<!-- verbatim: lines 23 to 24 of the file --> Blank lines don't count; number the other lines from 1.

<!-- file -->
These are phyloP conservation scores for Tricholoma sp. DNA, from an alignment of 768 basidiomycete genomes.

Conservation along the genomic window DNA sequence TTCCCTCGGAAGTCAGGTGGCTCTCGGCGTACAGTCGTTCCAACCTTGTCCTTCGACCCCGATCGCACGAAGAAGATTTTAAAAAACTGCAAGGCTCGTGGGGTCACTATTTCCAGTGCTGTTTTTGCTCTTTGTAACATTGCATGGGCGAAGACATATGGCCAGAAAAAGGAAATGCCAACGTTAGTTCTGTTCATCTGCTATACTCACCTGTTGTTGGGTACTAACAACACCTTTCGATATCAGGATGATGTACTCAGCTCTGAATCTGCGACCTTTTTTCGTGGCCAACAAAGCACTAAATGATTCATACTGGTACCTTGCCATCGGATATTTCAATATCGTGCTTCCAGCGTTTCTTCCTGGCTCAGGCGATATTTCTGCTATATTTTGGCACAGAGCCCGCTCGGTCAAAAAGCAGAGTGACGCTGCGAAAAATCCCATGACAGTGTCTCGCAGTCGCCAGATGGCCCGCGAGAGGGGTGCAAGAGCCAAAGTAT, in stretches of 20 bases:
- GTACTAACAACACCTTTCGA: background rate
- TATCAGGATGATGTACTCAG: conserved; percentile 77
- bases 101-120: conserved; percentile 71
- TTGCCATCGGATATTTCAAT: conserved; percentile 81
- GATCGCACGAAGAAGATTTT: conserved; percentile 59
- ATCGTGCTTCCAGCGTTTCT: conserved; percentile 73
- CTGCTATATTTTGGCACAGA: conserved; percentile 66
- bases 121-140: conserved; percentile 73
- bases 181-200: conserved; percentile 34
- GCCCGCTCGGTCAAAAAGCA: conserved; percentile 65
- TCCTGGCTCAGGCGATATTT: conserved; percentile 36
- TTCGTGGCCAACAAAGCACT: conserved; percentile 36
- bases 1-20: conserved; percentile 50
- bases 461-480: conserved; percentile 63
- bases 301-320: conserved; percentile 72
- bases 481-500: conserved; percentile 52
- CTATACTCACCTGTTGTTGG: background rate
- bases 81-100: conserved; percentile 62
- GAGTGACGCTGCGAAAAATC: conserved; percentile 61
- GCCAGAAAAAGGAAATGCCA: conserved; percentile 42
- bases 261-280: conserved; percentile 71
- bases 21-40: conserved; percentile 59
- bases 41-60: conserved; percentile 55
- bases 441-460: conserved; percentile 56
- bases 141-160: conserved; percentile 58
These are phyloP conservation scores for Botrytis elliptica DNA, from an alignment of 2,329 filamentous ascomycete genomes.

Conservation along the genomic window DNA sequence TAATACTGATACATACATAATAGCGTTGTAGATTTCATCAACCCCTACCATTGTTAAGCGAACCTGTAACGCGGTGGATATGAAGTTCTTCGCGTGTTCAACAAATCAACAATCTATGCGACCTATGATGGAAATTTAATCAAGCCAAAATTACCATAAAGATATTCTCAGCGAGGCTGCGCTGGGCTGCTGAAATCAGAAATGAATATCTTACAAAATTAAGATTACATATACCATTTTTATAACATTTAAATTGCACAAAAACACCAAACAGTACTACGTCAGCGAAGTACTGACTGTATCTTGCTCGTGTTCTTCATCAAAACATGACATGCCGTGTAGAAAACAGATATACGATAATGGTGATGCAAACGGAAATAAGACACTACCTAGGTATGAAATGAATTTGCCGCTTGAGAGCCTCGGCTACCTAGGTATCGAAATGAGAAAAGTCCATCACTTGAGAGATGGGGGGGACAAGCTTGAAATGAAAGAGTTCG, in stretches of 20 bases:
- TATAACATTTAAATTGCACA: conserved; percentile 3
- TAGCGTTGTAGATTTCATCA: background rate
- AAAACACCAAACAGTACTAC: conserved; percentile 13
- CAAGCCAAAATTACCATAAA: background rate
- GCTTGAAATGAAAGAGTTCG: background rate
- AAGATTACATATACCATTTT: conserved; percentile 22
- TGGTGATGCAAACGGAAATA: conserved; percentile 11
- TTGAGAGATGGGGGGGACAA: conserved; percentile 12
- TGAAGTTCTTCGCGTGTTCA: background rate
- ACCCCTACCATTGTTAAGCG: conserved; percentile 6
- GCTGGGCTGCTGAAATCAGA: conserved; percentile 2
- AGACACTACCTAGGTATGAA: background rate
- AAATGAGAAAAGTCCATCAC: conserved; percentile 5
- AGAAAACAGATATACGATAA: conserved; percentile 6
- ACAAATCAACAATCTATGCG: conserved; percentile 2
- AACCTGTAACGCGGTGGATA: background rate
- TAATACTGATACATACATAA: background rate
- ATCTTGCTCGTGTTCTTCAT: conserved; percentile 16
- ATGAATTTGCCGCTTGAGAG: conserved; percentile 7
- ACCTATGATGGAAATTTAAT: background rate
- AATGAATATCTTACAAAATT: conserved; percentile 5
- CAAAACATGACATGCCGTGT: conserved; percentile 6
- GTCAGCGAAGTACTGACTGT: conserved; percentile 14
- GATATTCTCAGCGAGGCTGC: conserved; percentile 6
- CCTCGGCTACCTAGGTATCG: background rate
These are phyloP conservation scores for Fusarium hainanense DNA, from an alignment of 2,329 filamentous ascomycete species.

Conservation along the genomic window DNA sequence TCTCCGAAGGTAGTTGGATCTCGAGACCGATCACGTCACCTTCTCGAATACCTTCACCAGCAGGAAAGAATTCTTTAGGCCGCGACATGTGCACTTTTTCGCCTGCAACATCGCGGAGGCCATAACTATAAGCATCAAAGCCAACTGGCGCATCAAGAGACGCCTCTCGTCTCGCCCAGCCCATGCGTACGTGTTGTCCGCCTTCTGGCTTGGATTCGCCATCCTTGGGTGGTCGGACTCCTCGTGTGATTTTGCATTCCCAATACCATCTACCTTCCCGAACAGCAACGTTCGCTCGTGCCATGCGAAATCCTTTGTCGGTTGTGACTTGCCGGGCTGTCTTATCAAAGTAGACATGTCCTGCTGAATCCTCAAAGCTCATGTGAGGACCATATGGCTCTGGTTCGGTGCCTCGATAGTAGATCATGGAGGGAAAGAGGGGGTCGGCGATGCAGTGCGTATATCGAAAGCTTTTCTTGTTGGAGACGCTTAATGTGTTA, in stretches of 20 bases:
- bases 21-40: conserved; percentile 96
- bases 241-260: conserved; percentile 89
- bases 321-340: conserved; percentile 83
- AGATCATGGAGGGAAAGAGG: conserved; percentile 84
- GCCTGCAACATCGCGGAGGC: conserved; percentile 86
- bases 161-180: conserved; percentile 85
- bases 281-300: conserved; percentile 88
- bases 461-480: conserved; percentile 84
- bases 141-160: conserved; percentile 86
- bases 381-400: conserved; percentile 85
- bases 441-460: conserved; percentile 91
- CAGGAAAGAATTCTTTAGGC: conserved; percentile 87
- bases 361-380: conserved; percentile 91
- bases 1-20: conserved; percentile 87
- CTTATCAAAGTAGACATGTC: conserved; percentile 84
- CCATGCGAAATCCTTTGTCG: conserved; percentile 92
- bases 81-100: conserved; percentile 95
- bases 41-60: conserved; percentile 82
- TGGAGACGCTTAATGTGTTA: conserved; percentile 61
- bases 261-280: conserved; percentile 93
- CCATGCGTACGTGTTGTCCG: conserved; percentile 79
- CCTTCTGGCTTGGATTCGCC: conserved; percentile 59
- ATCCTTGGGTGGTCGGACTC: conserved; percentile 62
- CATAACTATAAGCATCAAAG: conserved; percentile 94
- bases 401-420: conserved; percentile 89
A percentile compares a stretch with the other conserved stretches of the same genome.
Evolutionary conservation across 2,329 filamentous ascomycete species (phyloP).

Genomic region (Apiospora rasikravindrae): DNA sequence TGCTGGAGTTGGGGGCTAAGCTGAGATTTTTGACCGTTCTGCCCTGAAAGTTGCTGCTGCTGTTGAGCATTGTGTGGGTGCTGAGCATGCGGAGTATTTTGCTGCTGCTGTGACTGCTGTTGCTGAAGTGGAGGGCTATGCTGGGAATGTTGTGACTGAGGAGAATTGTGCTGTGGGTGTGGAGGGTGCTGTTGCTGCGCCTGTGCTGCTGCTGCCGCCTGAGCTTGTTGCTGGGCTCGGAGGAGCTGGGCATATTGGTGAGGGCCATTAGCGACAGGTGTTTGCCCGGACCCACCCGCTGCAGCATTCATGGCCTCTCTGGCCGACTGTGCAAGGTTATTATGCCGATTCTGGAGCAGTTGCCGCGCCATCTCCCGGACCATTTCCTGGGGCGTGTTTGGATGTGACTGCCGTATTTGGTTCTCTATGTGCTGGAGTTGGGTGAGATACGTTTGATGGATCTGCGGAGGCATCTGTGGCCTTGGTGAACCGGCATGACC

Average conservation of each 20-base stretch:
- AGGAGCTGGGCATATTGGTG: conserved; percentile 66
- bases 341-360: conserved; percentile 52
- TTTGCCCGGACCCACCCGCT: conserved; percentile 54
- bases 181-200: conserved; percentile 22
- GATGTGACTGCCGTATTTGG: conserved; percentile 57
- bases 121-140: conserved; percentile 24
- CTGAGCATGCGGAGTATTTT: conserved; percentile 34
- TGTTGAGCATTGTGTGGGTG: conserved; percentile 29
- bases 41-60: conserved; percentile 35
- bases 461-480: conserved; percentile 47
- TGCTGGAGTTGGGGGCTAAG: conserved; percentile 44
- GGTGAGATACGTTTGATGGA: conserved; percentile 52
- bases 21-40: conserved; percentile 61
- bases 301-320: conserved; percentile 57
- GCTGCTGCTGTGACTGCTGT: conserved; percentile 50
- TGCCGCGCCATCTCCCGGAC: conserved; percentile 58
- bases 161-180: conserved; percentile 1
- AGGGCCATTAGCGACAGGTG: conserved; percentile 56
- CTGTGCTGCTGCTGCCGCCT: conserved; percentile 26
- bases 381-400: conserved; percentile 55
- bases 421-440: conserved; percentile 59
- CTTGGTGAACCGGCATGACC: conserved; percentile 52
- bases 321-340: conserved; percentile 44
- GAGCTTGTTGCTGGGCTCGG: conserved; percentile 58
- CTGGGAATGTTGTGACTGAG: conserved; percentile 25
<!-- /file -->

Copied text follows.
- bases 261-280: conserved; percentile 71
- bases 21-40: conserved; percentile 59